TR: Julia, your vocals are at the heart of this music, and of course you have a special relationship with it. These songs are all from the small town of your father’s ancestors, in South Moravia near the Slovakian border, and they were collected over a number of decades by your great-grandfather Vladimír Úlehla (1888-1947), a who was a biologist and devoted amateur ethnomusicologist. You’re working with his transcriptions, and his concept of folk songs as living organisms must have inspired your ideas about how they could be re-created in another time and place (urban North America) with a very different set of musical cultures than the long-gone one they are rooted in. Can you both take us through the evolution of your thinking and approach over time, as well as the process of arranging the songs on the two recordings?
JU: I’ll be honest, there is something that has changed in my thinking and approach over time, and it influences the musical result no doubt, but it isn’t really musical thinking, or even premeditated or by design. It is something that has to do with interrelation, responsibility, and humility. When I began this project, it was really between me and the song transcriptions on the printed page. It grew to include Aram, and then our New York collaborators. But until we went to the Czech Republic to perform this music, I had no sense of responsibility for what I had done, whether to the music, to the people who practice this music now in the Czech Republic, to the place itself, to my ancestors, to the people who kept this music alive through the centuries. And slowly, slowly, I am getting schooled. During the past year, there have been a few instances that I just can’t explain, moments when I felt overwhelmingly confronted by someone – maybe my ancestors – and even the landscape and environment in Moravia itself, all of which have made me much more aware of the task I have engaged in, and the weight that it carries. At the beginning of this project, my primary concern was for the quality of the artistic product but now, I am not just standing face to face with myself as an artist, but with the people who came before me, with those who I encounter now, and those who will encounter our work in the future. I don’t mean to sound grandiose, and I don’t wear it on my sleeve, but somehow the perils, problems, and legitimacy of what I am doing are now apparent to me. My conscience is awake to them. At the same time, as a performer, I feel as though I can give space to those things in the act of performance to a fuller extent, almost as if I pull the curtain of myself aside, and let the others in.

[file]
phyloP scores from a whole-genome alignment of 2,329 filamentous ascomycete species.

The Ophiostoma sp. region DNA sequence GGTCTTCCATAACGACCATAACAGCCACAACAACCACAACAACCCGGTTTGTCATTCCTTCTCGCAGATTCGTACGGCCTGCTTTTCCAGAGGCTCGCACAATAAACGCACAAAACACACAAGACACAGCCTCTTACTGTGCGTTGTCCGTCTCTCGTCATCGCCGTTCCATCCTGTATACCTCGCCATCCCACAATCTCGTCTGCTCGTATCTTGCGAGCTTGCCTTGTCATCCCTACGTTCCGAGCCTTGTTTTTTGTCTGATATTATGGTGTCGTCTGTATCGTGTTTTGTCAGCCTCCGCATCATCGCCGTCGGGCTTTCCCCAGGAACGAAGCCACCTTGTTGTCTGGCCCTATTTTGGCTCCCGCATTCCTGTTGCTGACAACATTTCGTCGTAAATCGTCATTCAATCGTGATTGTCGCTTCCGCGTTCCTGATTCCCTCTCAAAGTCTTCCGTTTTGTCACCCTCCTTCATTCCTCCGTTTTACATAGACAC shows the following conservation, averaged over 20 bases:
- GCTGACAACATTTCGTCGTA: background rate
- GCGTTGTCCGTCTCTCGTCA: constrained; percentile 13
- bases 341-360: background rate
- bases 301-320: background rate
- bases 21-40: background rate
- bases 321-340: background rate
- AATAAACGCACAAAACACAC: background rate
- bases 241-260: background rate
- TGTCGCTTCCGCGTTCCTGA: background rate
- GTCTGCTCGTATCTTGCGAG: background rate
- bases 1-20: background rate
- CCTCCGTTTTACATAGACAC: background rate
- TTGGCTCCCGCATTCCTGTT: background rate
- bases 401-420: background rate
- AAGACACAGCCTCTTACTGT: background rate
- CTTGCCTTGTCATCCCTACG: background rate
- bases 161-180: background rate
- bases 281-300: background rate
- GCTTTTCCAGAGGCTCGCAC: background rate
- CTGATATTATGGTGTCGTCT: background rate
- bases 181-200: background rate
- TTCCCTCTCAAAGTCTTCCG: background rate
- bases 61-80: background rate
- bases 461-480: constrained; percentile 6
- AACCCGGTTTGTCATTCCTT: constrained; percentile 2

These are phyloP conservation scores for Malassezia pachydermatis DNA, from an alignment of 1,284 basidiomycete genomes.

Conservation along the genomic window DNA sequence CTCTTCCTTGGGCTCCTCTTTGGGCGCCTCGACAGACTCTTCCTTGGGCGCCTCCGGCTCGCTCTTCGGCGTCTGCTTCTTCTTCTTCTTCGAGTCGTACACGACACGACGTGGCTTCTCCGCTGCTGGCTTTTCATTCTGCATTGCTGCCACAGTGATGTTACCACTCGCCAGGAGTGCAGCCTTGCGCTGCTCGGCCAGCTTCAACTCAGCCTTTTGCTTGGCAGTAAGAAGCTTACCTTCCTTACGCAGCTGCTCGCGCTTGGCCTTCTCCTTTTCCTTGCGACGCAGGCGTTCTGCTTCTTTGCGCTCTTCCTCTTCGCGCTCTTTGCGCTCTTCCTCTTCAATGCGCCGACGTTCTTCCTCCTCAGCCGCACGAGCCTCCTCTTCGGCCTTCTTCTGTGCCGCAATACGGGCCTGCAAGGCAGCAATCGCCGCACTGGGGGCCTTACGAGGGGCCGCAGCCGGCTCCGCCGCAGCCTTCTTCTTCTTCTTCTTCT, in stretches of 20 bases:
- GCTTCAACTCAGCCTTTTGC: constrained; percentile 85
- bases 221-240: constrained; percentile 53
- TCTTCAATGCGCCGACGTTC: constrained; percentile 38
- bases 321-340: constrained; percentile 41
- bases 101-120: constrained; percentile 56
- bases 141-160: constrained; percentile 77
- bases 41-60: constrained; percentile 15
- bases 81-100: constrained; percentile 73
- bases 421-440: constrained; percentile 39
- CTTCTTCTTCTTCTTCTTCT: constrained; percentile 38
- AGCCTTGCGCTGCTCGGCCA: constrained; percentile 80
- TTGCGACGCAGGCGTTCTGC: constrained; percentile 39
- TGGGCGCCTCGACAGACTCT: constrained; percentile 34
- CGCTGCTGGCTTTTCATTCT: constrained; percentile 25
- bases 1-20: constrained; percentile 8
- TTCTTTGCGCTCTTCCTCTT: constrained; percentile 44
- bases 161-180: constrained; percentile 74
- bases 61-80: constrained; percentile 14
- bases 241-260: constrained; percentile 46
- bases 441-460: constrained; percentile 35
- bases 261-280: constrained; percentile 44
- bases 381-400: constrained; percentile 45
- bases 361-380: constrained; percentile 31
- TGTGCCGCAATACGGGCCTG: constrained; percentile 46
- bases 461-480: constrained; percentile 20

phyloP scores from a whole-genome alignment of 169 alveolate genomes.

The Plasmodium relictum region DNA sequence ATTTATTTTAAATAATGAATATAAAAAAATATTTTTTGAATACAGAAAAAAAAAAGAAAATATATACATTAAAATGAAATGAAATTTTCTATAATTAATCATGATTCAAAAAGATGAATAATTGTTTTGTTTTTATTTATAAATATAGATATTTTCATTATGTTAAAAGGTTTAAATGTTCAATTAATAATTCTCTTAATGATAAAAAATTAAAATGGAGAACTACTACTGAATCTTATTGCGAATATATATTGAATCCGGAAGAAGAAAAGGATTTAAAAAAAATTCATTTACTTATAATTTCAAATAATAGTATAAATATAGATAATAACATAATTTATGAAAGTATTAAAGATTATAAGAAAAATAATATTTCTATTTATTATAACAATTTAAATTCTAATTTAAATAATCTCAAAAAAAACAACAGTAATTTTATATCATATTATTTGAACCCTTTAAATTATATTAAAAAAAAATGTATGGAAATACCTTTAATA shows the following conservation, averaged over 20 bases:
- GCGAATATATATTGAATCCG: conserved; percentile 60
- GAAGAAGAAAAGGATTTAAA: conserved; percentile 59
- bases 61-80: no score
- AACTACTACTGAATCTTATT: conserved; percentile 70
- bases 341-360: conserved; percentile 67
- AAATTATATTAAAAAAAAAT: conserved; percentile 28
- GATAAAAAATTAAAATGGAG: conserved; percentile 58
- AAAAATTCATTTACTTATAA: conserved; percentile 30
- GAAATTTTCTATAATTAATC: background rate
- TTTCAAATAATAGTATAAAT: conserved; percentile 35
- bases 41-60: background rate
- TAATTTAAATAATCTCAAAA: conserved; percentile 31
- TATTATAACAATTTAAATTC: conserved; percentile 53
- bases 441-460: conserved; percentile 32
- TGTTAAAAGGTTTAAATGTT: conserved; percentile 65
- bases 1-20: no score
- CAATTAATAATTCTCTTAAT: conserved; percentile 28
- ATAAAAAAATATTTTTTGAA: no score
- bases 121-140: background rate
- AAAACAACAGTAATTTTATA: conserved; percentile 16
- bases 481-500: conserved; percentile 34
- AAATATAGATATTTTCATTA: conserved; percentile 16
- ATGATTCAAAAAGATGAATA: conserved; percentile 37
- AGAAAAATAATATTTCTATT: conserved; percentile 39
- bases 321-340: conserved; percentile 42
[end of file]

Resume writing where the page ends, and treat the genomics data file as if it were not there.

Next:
But to answer your question specifically, exploring the concept of folk song as a living organism is at the heart of this work. That has been our first goal, how to find life, and then how to grow it. We have a much different enculturation than practitioners of this music in the Czech Republic, but also, it must be said that musicians in the Czech Republic also take many different approaches to the traditional song repertoire as well. There are more conservative practitioners, and also extremely experimental ones, and there is a long history of artistic appropriation of folk materials – the composers Dvořák and Janáček are notable examples.